BRADENTON, Fla. - For the first time in five years, Florida legislators are recommending that the state issue new money bonds to finance public education capital outlay projects.
Such PECO bonds, as the public education capital outlay debt is called, are included in their proposed $82.35 billion budget for fiscal 2017, which was released Tuesday in preparation for a final vote.
If Gov. Rick Scott signs the appropriations bill as it stands, it would be the fourth straight year of record spending by the Sunshine state.
The total budget is an 8.7% increase over the current year. It is also higher than lawmakers were considering earlier in their session.
Legislators also included $420 million in bond financing for transportation projects and $205.5 million for turnpike projects.
Scott has consistently supported financing for road and bridge needs, and included $392.4 million for those purposes in the $79.3 billion budget he recommended for 2017.
However, Scott and other Republicans have for years openly discussed their aversion to using debt for most purposes.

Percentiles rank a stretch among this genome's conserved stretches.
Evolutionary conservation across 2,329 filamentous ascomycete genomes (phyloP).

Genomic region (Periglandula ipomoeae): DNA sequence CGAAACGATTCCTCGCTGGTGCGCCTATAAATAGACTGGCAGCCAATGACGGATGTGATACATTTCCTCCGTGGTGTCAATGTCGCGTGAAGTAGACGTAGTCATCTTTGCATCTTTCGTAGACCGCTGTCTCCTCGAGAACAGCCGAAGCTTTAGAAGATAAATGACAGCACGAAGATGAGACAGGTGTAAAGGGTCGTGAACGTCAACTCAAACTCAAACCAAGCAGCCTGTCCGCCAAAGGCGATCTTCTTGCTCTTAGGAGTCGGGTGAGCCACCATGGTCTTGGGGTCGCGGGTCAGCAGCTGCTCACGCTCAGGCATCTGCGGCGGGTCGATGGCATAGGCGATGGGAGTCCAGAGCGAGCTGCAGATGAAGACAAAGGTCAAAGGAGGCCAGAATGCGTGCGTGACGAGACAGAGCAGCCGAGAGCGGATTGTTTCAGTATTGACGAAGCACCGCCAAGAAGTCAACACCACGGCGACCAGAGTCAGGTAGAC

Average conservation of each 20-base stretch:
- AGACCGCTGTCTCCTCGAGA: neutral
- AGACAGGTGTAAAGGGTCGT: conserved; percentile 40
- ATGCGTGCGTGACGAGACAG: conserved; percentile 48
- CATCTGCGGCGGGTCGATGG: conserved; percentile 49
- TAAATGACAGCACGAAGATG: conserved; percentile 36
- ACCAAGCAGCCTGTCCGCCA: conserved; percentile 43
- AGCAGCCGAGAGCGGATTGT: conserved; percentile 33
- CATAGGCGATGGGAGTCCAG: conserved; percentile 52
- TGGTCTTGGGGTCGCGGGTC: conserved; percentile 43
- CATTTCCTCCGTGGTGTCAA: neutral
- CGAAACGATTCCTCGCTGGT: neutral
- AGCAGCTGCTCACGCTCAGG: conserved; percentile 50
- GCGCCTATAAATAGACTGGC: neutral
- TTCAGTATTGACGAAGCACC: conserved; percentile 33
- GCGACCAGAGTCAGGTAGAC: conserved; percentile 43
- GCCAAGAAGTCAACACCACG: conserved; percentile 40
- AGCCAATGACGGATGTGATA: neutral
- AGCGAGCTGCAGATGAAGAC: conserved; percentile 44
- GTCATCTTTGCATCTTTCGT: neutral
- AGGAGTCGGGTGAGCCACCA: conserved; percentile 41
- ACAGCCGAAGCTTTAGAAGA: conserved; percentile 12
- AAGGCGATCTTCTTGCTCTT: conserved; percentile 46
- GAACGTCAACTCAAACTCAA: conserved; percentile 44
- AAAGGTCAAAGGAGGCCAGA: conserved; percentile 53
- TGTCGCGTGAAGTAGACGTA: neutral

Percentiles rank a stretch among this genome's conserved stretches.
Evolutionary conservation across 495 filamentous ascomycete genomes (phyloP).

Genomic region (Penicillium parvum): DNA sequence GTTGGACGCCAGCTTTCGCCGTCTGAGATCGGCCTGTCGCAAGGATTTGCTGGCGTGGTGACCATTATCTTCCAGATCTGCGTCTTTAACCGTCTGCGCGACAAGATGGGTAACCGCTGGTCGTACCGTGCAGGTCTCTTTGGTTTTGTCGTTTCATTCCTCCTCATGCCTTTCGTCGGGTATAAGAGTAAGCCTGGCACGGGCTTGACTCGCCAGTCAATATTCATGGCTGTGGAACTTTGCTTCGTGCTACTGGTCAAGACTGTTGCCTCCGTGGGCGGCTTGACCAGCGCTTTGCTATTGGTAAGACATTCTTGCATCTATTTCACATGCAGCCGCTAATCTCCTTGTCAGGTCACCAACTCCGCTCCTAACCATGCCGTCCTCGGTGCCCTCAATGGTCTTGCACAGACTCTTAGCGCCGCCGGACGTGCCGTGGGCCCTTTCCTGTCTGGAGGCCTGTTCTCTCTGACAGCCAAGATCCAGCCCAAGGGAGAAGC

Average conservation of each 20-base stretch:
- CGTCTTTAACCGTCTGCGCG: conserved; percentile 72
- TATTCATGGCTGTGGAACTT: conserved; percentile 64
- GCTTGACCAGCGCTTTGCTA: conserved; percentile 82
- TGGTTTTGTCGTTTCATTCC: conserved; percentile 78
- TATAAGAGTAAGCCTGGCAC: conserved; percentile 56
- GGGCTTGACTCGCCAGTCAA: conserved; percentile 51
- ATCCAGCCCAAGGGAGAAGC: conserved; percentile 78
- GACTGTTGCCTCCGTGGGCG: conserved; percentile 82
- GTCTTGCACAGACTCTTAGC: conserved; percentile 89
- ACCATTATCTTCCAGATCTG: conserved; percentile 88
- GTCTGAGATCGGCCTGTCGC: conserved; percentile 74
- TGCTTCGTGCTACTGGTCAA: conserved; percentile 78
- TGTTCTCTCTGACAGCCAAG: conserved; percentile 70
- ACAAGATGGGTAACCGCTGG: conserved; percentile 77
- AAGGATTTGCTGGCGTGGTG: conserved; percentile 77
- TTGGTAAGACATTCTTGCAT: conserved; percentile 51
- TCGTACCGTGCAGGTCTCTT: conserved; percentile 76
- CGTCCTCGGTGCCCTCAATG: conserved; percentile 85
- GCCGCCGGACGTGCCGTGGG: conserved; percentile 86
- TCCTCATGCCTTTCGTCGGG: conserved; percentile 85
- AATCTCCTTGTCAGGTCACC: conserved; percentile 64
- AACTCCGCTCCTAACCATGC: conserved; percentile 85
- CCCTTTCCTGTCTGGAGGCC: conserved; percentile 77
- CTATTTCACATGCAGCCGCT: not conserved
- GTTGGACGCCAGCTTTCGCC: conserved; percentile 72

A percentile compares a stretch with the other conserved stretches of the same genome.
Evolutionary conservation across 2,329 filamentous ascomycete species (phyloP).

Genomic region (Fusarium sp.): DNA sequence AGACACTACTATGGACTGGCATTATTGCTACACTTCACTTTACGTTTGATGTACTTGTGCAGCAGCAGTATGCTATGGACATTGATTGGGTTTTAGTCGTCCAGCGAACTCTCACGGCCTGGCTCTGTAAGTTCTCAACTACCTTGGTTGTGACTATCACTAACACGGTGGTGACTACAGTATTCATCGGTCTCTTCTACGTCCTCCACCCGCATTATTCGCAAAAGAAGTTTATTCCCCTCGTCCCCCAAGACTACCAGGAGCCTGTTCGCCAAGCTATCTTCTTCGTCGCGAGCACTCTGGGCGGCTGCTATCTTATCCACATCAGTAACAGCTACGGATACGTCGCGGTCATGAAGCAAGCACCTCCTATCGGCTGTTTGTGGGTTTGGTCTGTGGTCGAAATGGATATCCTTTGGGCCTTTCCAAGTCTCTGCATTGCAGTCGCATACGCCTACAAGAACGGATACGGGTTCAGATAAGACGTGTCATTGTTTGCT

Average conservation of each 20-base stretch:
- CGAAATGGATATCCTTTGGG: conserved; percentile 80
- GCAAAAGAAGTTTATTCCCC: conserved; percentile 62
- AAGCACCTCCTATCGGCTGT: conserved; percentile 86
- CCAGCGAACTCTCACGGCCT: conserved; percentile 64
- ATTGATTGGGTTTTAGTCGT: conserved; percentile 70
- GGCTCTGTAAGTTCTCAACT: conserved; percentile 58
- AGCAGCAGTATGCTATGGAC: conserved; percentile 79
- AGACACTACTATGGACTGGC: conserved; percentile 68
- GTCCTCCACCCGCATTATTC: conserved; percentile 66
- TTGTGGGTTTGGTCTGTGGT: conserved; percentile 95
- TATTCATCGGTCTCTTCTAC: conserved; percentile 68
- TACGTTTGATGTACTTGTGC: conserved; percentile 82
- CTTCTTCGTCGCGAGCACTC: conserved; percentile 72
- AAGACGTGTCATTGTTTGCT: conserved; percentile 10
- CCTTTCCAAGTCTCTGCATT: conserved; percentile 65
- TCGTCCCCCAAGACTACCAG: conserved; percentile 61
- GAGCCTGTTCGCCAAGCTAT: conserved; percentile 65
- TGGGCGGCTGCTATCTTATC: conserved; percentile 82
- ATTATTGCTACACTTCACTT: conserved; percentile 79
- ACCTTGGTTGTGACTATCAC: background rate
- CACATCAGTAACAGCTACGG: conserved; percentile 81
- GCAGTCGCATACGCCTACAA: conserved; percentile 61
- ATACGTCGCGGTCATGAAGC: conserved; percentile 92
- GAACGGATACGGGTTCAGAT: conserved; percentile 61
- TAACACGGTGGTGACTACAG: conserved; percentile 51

Scott, who has line-item veto power, could strike the financing for schools.
Except for refundings, no new PECO bonds have been issued since fiscal 2011 in part because of declining gross receipt taxes that secure the borrowing program, according to Division of Bond Finance reports.
Lawmakers shifted a portion of the state sales tax to support the PECO program in 2014, creating an estimated $2.2 billion in borrowing capacity although no new bonds were approved then.
Bond capacity in the school finance program had increased to an estimated $2.7 billion as of last August.
Scott’s reaction to the budget could be negative after lawmakers who served as lead negotiators on the plan failed to include $250 million that he sought for additional economic development incentives to lure new businesses to the state.
Lawmakers also approved $400 million in various tax cuts, while Scott wanted $1 billion. They also included funding for many hometown projects that could be on the chopping block.
The budget was rolled out in time for a 72-hour “cooling off” period designed to give all legislators an opportunity to review it before voting on Friday, the last day of their session.